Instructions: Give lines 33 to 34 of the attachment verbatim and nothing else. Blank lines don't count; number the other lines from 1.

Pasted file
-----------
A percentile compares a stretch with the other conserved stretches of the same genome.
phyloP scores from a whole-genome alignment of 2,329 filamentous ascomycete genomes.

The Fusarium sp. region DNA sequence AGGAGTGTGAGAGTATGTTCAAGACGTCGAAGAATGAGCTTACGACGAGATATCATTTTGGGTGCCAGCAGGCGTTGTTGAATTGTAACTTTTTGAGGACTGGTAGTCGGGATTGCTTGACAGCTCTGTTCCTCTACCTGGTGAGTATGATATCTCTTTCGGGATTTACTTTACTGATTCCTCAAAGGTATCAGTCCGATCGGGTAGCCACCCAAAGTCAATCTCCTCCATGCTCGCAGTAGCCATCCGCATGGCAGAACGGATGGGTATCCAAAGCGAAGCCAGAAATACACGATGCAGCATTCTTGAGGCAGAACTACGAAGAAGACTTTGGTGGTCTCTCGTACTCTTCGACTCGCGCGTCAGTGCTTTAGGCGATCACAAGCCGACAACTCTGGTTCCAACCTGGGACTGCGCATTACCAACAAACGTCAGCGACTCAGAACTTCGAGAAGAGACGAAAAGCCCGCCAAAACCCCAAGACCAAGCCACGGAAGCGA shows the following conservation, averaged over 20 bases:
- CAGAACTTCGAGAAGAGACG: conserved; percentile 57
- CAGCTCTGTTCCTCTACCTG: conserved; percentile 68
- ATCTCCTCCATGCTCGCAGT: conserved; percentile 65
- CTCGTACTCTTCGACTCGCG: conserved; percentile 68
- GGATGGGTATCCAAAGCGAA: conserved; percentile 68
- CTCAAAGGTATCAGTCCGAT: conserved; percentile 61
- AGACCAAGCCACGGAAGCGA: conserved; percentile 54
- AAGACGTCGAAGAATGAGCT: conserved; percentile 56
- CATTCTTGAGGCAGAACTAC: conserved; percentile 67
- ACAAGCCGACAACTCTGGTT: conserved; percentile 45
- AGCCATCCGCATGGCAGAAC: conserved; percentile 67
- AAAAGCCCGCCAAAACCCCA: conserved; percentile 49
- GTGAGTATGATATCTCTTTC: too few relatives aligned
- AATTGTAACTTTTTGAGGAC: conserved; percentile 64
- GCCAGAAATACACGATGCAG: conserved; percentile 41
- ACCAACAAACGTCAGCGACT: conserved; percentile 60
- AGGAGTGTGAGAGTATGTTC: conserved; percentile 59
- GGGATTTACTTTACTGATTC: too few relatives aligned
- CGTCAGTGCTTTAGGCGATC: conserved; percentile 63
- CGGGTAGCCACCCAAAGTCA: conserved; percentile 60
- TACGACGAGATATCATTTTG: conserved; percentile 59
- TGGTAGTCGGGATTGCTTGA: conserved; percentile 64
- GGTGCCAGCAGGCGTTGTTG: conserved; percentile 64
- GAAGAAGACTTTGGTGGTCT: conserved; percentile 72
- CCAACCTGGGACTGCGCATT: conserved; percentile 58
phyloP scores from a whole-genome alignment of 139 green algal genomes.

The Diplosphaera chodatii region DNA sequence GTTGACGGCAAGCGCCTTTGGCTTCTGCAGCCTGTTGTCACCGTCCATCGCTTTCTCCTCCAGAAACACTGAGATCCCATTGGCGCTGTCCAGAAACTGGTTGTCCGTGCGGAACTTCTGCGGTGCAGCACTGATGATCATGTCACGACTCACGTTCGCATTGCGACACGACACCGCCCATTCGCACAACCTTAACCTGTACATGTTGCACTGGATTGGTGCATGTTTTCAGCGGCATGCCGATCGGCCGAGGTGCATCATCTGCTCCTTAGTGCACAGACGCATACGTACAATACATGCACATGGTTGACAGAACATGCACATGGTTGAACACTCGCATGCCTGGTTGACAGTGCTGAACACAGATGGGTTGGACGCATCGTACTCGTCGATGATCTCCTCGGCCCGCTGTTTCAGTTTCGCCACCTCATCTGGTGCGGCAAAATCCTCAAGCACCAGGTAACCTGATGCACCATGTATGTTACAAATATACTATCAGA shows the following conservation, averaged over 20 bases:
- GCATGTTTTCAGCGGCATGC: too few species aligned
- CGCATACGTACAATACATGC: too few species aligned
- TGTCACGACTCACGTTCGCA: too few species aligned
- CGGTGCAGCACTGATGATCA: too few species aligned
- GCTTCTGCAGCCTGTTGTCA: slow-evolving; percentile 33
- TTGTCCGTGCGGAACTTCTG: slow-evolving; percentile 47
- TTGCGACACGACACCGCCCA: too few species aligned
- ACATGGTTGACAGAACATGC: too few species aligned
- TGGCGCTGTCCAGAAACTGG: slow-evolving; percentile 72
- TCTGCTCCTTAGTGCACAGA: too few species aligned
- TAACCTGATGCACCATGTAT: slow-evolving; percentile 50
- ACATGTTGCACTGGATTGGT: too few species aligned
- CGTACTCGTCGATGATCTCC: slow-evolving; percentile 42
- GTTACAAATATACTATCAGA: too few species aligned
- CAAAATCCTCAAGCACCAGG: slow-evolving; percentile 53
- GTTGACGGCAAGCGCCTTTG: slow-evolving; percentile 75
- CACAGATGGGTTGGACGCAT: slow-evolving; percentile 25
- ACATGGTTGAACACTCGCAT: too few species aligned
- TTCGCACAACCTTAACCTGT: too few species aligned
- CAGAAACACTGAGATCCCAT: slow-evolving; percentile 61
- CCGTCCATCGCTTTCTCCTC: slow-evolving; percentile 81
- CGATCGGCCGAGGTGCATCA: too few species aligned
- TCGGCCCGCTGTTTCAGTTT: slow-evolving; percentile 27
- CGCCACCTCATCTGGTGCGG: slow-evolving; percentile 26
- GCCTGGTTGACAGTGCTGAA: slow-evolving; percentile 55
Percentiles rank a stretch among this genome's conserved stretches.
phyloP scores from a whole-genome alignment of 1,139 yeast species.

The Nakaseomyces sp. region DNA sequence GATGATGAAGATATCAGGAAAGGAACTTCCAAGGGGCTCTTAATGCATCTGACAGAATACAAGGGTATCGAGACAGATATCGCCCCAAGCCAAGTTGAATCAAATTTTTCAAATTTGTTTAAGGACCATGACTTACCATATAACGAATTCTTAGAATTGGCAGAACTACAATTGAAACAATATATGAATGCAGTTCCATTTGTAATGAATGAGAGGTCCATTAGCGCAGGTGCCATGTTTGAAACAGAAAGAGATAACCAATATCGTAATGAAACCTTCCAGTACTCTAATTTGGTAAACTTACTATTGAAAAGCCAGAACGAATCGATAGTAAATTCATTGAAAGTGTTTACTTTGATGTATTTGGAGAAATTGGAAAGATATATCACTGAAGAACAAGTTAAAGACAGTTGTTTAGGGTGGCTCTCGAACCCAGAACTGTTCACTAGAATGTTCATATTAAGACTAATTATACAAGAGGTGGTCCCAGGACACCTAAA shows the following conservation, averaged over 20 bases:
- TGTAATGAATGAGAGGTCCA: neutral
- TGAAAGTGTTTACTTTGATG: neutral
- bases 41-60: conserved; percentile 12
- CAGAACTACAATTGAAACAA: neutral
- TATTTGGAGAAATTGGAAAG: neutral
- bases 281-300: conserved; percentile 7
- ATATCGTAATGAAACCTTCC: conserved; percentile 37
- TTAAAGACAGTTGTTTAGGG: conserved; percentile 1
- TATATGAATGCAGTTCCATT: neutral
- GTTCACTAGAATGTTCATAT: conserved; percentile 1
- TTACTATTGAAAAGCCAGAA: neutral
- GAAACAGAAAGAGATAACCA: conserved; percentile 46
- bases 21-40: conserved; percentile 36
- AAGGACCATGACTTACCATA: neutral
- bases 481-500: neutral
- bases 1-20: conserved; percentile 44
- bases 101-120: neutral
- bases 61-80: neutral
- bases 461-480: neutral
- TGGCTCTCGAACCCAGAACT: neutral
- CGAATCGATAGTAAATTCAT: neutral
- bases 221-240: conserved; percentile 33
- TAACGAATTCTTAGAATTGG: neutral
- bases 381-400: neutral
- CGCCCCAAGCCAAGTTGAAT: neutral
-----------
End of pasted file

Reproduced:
- TGTCACGACTCACGTTCGCA: too few species aligned
- CGGTGCAGCACTGATGATCA: too few species aligned